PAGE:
Lest you think I might be referring to the cardboard-esque Old El Paso taco kit that comes in a box, let me assure you that is not the case. Unless you have ever had authentic Mexican style tacos, you haven't had tacos. Many Mexican restaurants in America don't do them justice either. You are much more likely to find authentic tacos in the little road side stands you tend to find in the southwest and south Florida, especially if there is a big crowd standing around. If you have ever gotten a taco in Mexico then you know that the crap you typically find in the US are poor substitutes.

The following recipe uses the small corn tortillas which you can find in any Mexican food store. Don't even think about using flour tortillas . If you're going somewhere where you don't think they might be available, get them beforehand; they will keep a long time. We also show how to make your own tortillas if you prefer.

The recipes for steak and chicken tacos are slightly different. Notice that the ingredients lists do not contain "typical" things like lettuce, tomatoes, sour cream or shredded cheese, although salads can be served along with the tacos. Mexican tacos are never spicy, although you can add your own hot stuff if you prefer.

The following recipes should feed a group of four:

Homemade tortillas

4 cups masa flour
2 cups warm water
1 t salt

To make the tortillas, combine the flour, water and salt and thoroughly mix. Cover and set aside for 1-015 minutes. Them make into small balls about 1-1/2 in. diameter and flatten with a rolling pin. You can buy a tortilla press that makes this easy. Cook over medium heat (not too hot) with a tsp or two of oil, until they start to brown. Remove and keep warm.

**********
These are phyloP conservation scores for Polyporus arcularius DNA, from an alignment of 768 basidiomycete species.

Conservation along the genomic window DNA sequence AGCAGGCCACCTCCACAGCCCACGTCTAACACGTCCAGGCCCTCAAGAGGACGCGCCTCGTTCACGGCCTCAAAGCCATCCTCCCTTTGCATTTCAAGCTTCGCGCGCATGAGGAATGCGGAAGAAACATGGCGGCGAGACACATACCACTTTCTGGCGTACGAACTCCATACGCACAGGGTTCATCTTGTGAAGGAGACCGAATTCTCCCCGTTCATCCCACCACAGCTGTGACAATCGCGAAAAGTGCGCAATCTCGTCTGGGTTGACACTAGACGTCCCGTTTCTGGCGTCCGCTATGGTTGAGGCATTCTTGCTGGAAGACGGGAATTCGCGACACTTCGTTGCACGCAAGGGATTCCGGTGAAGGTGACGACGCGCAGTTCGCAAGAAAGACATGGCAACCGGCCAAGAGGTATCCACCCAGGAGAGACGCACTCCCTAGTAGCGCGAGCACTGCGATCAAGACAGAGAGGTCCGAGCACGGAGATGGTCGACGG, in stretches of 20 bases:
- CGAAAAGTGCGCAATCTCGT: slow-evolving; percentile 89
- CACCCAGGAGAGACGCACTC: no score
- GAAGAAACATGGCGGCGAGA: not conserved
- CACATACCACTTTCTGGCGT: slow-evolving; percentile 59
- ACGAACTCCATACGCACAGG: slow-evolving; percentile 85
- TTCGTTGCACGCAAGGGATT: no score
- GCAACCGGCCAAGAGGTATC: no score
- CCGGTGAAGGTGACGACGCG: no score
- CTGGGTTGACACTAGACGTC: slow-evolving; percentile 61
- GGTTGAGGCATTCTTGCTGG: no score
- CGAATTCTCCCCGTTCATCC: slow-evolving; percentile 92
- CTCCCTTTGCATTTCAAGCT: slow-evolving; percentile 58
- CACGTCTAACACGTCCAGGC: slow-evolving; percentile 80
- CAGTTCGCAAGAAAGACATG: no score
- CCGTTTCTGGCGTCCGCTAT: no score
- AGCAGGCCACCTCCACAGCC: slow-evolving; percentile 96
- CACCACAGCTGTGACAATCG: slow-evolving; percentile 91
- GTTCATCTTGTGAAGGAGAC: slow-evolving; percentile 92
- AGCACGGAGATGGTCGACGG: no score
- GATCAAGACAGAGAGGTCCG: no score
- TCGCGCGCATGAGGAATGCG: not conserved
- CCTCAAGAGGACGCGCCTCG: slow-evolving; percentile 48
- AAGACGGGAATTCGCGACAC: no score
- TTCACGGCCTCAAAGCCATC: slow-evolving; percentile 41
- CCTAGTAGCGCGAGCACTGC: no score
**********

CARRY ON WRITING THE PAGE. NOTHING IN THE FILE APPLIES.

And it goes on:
Steak tacos

2 lbs thinly sliced steak (rib eye, top sirloin or skirt or flank steak; not hamburger), pork, Chorizo (Spanish sausage)
3 T vegatable oil
1 cup yellow onion, diced
1 t ground cumin
1 t chili powder
1 bunch cilantro, chopped
salt and pepper to taste
1 lime, sliced
1 cup salsa (red or green)

Put some vegetable oil in a medium-to-hot skillet, and add the meat when the oil is hot. Brown for a couple minutes. If you're cooking steak and chorizo, wait until the steak is done and cook the chorizo in the same skillet with the steak juices. When the meat is almost done, add in the onions, cumin, chili powder, salt and pepper, and cook about 5 more minutes.

Chicken tacos

1 whole chicken, chopped
3 T vegatable oil
2 c chicken stock
4 tomatillos
1 chipotle pepper
8 garlic cloves
1 t ground cumin
1 t dried oregano
1 bunch cilantro, chopped
4 whole jalapeno peppers
1 cup white onion, diced
1 dozen corn tortillas
salt and pepper to taste
1 lime, sliced
1 cup salsa (red or green)

While the meat is cooking, warm the tortillas in another skillet or on an open grill. Wrap in a towel or moist paper towels when done. After the meat is done, chop into small pieces and place on a warm tortilla. Top with chopped onion and cilantro.

Click here for a good variation on the theme.

Click here for a treatise on the difference between American and authentic Mexican tacos.

Homemade salsa

3 T chopped red or white onion, peeled and finely chopped
2-3 cloves garlic (minced)
2 c boiling water 3 large ripe plum tomatoes or tomatillas (peeled, cored, seeds removed, and chopped)
3 Chile (hot or mild), jalapeno, serrano, habenero or scotch bonnet peppers, chopped
2-3 T chopped cilantro (or fresh parsely)
2 T fresh lime juice